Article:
23 April 2013
Eskom has called on South Africans to partner with it to prevent power outages as the state company prepares to tackle long-deferred maintenance this winter in order to protect the country’s longer-term electricity supply.
Addressing the media in Pretoria on Monday, Eskom CEO Brian Dames said that higher levels of planned maintenance were urgently required to ensure that the country’s ageing fleet of power stations could perform more reliably on a sustained basis.
This meant that the country’s power system would be “very tight” over the next few months, Dames said, particularly during the evening peak from 5pm to 9pm when people get home from work and switch on lights, heaters, cookers and other electrical appliances.
“This winter is different,” Dames said. “We cannot and will not defer essential maintenance work. We are taking action to ensure that our power stations can improve and sustain their performance, so that they can meet South Africa’s long-term need for a secure supply of electricity.
“We have kept the lights on for the past five years and we remain committed to keeping the lights on. But as Eskom we cannot do it alone,” Dames said, urging South Africans to “partner with us” by switching off geysers, pool pumps, non-essential lighting and all other non-essential appliances during the evening peak from 5pm to 9pm.
South Africa has two new coal-fired power stations – Medupi in Limpopo province and Kusile in Mpumalanga – due to come on line in 2014 and 2017 respectively.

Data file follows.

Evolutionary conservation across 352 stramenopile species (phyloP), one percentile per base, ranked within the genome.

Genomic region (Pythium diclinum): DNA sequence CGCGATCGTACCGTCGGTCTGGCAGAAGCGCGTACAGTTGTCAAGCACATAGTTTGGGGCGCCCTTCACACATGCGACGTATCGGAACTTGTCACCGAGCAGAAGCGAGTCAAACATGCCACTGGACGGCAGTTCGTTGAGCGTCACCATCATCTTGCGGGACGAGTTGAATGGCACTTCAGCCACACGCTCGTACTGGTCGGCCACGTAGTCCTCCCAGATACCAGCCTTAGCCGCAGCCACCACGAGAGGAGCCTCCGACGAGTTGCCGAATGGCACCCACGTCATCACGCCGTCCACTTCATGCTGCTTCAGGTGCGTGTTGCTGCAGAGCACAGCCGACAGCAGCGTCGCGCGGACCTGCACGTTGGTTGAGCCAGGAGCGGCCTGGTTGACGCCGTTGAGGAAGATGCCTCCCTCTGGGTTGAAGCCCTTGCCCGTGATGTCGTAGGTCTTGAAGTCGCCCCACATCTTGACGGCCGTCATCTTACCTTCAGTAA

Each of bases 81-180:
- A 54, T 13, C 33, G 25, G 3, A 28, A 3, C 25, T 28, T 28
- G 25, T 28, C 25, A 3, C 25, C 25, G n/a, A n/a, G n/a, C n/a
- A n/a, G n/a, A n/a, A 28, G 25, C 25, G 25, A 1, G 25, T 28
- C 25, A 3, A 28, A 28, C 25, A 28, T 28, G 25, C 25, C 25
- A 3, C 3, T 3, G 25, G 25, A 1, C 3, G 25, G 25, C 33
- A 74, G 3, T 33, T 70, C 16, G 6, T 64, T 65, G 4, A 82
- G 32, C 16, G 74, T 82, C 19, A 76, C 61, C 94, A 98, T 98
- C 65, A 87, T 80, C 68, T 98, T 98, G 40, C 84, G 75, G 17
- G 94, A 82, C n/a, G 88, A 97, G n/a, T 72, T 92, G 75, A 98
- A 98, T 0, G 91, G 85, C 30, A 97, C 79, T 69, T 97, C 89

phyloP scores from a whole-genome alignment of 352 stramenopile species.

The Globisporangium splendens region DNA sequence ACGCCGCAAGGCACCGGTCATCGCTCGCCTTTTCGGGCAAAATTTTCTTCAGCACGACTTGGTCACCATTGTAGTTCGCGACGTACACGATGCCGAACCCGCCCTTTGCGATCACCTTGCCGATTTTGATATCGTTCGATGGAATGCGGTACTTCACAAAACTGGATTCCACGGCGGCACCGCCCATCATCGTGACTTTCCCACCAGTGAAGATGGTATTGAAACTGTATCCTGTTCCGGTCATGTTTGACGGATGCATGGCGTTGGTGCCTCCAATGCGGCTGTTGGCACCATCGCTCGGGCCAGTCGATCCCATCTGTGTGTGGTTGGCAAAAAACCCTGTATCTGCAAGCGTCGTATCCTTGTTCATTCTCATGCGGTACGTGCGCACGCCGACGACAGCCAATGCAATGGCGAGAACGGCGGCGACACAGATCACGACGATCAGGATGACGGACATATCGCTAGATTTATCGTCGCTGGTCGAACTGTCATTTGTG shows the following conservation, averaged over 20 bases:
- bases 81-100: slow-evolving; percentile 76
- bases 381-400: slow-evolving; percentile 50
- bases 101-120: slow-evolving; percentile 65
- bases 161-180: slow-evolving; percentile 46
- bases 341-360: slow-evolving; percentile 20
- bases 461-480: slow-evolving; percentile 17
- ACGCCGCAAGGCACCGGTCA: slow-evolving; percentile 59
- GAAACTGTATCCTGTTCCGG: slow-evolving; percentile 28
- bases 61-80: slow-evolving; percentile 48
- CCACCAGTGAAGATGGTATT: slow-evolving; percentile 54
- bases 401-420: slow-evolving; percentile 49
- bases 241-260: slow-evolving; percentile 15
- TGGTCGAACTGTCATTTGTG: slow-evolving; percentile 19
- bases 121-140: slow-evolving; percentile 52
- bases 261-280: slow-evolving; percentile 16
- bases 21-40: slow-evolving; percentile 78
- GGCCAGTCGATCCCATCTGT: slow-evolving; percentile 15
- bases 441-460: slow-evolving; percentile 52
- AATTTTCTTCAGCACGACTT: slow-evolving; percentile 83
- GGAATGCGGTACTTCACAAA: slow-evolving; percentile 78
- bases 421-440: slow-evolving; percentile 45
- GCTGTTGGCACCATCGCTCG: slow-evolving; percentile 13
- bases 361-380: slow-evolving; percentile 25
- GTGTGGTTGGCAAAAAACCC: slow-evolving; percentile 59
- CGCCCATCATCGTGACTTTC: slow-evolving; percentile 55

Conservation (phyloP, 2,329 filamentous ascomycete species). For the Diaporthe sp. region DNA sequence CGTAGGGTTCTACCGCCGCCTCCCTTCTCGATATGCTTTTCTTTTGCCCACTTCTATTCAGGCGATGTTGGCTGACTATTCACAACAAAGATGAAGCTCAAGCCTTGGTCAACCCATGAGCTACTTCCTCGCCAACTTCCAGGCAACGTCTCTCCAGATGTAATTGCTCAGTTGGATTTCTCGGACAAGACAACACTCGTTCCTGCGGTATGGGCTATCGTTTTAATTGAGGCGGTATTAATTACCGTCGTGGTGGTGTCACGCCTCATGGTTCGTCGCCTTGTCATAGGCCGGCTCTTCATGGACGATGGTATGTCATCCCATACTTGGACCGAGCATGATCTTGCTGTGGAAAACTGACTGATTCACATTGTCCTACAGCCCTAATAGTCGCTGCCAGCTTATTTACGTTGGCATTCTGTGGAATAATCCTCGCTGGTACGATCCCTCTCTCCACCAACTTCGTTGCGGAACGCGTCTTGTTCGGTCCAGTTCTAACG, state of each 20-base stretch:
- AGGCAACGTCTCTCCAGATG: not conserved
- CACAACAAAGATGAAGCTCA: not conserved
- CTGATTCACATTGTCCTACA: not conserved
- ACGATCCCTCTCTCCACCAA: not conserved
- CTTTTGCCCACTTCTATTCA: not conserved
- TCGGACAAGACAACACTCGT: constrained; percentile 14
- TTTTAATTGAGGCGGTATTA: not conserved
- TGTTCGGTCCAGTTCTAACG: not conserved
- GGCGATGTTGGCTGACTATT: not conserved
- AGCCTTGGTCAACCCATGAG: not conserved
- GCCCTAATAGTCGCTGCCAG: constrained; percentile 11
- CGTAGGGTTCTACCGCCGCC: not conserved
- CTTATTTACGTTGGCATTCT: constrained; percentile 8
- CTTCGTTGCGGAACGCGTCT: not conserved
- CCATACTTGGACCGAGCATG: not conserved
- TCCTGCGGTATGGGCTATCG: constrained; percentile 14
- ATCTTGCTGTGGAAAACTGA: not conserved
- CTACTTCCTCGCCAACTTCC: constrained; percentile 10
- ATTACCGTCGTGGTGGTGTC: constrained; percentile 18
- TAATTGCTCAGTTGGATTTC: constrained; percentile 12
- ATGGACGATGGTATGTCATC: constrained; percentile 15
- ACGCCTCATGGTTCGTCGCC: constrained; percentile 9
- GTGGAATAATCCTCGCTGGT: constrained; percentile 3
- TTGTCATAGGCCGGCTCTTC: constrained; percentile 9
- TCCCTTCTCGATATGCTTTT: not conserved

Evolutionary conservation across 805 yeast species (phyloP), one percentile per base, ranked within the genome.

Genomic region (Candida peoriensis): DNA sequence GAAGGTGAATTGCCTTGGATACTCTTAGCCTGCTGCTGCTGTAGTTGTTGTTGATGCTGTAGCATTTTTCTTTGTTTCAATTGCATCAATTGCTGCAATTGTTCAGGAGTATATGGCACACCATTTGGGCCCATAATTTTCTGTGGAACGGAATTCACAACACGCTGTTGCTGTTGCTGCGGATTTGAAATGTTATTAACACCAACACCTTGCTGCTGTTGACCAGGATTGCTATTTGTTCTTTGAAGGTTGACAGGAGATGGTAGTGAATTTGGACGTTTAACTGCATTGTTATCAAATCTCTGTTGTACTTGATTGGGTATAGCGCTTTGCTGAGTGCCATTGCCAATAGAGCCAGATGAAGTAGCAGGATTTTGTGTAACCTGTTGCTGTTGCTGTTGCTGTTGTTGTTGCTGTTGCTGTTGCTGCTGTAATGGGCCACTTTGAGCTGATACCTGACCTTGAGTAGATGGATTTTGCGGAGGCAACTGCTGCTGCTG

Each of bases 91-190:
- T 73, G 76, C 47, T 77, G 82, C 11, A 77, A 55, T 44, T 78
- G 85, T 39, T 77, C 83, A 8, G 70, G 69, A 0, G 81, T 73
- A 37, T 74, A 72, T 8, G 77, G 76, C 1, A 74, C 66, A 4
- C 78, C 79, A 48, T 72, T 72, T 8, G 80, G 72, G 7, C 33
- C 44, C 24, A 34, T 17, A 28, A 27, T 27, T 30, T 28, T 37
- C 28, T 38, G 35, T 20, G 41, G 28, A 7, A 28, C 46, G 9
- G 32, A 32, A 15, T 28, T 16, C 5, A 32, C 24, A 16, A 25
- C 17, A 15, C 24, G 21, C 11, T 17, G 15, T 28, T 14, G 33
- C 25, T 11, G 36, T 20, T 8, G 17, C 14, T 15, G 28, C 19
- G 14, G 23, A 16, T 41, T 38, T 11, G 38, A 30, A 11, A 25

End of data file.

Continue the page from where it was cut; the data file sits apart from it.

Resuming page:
In the meantime, however, almost two-thirds of Eskom’s power stations are past the mid-point of their expected operating lives and therefore require higher levels of planned maintenance work – something the company has found difficult to do while meeting demand this year.
Imports from Mozambique’s Cahora Bassa power station were reduced by 900 MW because of flood damage to a transmission line in February, Dames noted. The line was finally returned to service on Monday.
The unplanned outage of unit 1 of Eskom’s Koeberg nuclear power station in Cape Town reduced capacity by a further 900 MW, Dames added, while the performance of Eskom’s other power stations had been “extremely volatile”, further constraining capacity. Koeberg’s unit 1 was expected to come back on line this week.
Continuing to meet demand by deferring essential maintenance was unsustainable, Dames said, and Eskom was now implementing a five-year plan that would ensure a reliable electricity supply in the longer term.
The plan requires that a 10% average planned maintenance ratio is sustained over the next five years.
Public Enterprises Minister Malusi Gigaba, also addressing Monday’s media briefing, said that Eskom had taken a number of steps to help it balance supply and demand this winter.
Approximately 2 000 MW of capacity had been signed up from independent power producers and municipalities; Eskom’s demand management programme had resulted in savings of more than 3 500 MW; and coal handling and coal quality had been improved, with coal-related production losses showing an improving trend.
Nonetheless, the upcoming winter maintenance meant that the country needed more than ever before “a partnership in keeping the lights on … A significant behavioural change is required by everyone in the country,” Gigaba said.
“No effort is insignificant in this regard – every little bit helps.”